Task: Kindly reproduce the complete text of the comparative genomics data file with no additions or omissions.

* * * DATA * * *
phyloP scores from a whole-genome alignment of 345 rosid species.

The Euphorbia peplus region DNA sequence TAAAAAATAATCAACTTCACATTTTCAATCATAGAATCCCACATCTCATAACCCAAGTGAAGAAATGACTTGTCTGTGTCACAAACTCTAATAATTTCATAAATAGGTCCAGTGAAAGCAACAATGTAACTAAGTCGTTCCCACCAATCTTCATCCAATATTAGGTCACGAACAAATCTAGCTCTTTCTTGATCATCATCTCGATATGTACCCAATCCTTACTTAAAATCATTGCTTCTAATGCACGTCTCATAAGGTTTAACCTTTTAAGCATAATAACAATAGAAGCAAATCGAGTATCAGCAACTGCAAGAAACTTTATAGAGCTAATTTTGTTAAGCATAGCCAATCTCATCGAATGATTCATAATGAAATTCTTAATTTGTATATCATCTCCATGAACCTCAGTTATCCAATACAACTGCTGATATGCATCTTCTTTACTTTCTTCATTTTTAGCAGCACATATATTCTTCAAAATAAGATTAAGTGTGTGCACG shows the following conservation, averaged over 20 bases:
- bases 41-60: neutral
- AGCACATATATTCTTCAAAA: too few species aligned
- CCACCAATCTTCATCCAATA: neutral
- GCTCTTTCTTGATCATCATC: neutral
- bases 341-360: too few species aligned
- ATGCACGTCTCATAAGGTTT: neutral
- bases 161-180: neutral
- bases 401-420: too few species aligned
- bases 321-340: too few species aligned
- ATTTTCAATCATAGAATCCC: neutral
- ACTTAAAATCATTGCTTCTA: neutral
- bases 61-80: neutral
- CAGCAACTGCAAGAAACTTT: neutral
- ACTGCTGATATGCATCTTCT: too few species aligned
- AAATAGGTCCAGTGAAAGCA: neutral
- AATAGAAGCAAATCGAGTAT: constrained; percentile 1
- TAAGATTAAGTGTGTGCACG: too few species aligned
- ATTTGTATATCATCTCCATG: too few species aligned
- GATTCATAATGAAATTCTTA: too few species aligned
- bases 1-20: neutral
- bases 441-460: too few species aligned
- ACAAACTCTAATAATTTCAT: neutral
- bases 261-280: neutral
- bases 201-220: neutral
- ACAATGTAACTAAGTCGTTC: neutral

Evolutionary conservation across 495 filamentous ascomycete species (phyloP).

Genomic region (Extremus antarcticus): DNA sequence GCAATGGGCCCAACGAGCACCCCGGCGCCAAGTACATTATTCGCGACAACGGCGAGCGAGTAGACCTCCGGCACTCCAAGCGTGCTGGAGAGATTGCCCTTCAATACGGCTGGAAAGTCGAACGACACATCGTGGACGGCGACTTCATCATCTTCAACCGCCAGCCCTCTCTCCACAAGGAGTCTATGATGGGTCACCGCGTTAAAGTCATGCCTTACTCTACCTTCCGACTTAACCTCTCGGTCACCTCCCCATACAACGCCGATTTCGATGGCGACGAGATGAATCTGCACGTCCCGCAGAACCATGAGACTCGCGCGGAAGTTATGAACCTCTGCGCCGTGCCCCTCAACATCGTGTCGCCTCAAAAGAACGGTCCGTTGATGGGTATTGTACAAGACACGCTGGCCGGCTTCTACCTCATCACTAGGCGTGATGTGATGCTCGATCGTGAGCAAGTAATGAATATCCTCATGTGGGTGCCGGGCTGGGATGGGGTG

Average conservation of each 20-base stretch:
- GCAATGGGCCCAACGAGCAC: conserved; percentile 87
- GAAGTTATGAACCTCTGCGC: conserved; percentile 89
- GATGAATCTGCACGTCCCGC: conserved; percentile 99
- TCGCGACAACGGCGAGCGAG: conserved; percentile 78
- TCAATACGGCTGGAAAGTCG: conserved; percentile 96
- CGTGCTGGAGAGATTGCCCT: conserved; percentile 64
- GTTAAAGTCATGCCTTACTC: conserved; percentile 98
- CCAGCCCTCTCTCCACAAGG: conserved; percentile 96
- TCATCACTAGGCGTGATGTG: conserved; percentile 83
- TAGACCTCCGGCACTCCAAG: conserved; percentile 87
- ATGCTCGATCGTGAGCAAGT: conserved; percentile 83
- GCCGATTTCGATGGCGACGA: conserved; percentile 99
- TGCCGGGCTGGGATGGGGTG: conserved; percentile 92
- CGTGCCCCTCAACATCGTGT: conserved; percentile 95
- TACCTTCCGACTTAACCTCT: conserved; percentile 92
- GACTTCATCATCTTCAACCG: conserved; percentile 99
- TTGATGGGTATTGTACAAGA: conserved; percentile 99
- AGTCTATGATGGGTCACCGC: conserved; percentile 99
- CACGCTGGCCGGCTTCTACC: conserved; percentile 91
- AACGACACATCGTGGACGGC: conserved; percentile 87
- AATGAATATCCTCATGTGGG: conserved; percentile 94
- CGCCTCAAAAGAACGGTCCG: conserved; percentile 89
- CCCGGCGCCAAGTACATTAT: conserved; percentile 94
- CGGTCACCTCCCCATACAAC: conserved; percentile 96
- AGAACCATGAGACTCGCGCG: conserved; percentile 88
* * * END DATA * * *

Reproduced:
phyloP scores from a whole-genome alignment of 345 rosid species.

The Euphorbia peplus region DNA sequence TAAAAAATAATCAACTTCACATTTTCAATCATAGAATCCCACATCTCATAACCCAAGTGAAGAAATGACTTGTCTGTGTCACAAACTCTAATAATTTCATAAATAGGTCCAGTGAAAGCAACAATGTAACTAAGTCGTTCCCACCAATCTTCATCCAATATTAGGTCACGAACAAATCTAGCTCTTTCTTGATCATCATCTCGATATGTACCCAATCCTTACTTAAAATCATTGCTTCTAATGCACGTCTCATAAGGTTTAACCTTTTAAGCATAATAACAATAGAAGCAAATCGAGTATCAGCAACTGCAAGAAACTTTATAGAGCTAATTTTGTTAAGCATAGCCAATCTCATCGAATGATTCATAATGAAATTCTTAATTTGTATATCATCTCCATGAACCTCAGTTATCCAATACAACTGCTGATATGCATCTTCTTTACTTTCTTCATTTTTAGCAGCACATATATTCTTCAAAATAAGATTAAGTGTGTGCACG shows the following conservation, averaged over 20 bases:
- bases 41-60: neutral
- AGCACATATATTCTTCAAAA: too few species aligned
- CCACCAATCTTCATCCAATA: neutral
- GCTCTTTCTTGATCATCATC: neutral
- bases 341-360: too few species aligned
- ATGCACGTCTCATAAGGTTT: neutral
- bases 161-180: neutral
- bases 401-420: too few species aligned
- bases 321-340: too few species aligned
- ATTTTCAATCATAGAATCCC: neutral
- ACTTAAAATCATTGCTTCTA: neutral
- bases 61-80: neutral
- CAGCAACTGCAAGAAACTTT: neutral
- ACTGCTGATATGCATCTTCT: too few species aligned
- AAATAGGTCCAGTGAAAGCA: neutral
- AATAGAAGCAAATCGAGTAT: constrained; percentile 1
- TAAGATTAAGTGTGTGCACG: too few species aligned
- ATTTGTATATCATCTCCATG: too few species aligned
- GATTCATAATGAAATTCTTA: too few species aligned
- bases 1-20: neutral
- bases 441-460: too few species aligned
- ACAAACTCTAATAATTTCAT: neutral
- bases 261-280: neutral
- bases 201-220: neutral
- ACAATGTAACTAAGTCGTTC: neutral

Evolutionary conservation across 495 filamentous ascomycete species (phyloP).

Genomic region (Extremus antarcticus): DNA sequence GCAATGGGCCCAACGAGCACCCCGGCGCCAAGTACATTATTCGCGACAACGGCGAGCGAGTAGACCTCCGGCACTCCAAGCGTGCTGGAGAGATTGCCCTTCAATACGGCTGGAAAGTCGAACGACACATCGTGGACGGCGACTTCATCATCTTCAACCGCCAGCCCTCTCTCCACAAGGAGTCTATGATGGGTCACCGCGTTAAAGTCATGCCTTACTCTACCTTCCGACTTAACCTCTCGGTCACCTCCCCATACAACGCCGATTTCGATGGCGACGAGATGAATCTGCACGTCCCGCAGAACCATGAGACTCGCGCGGAAGTTATGAACCTCTGCGCCGTGCCCCTCAACATCGTGTCGCCTCAAAAGAACGGTCCGTTGATGGGTATTGTACAAGACACGCTGGCCGGCTTCTACCTCATCACTAGGCGTGATGTGATGCTCGATCGTGAGCAAGTAATGAATATCCTCATGTGGGTGCCGGGCTGGGATGGGGTG

Average conservation of each 20-base stretch:
- GCAATGGGCCCAACGAGCAC: conserved; percentile 87
- GAAGTTATGAACCTCTGCGC: conserved; percentile 89
- GATGAATCTGCACGTCCCGC: conserved; percentile 99
- TCGCGACAACGGCGAGCGAG: conserved; percentile 78
- TCAATACGGCTGGAAAGTCG: conserved; percentile 96
- CGTGCTGGAGAGATTGCCCT: conserved; percentile 64
- GTTAAAGTCATGCCTTACTC: conserved; percentile 98
- CCAGCCCTCTCTCCACAAGG: conserved; percentile 96
- TCATCACTAGGCGTGATGTG: conserved; percentile 83
- TAGACCTCCGGCACTCCAAG: conserved; percentile 87
- ATGCTCGATCGTGAGCAAGT: conserved; percentile 83
- GCCGATTTCGATGGCGACGA: conserved; percentile 99
- TGCCGGGCTGGGATGGGGTG: conserved; percentile 92
- CGTGCCCCTCAACATCGTGT: conserved; percentile 95
- TACCTTCCGACTTAACCTCT: conserved; percentile 92
- GACTTCATCATCTTCAACCG: conserved; percentile 99
- TTGATGGGTATTGTACAAGA: conserved; percentile 99
- AGTCTATGATGGGTCACCGC: conserved; percentile 99
- CACGCTGGCCGGCTTCTACC: conserved; percentile 91
- AACGACACATCGTGGACGGC: conserved; percentile 87
- AATGAATATCCTCATGTGGG: conserved; percentile 94
- CGCCTCAAAAGAACGGTCCG: conserved; percentile 89
- CCCGGCGCCAAGTACATTAT: conserved; percentile 94
- CGGTCACCTCCCCATACAAC: conserved; percentile 96
- AGAACCATGAGACTCGCGCG: conserved; percentile 88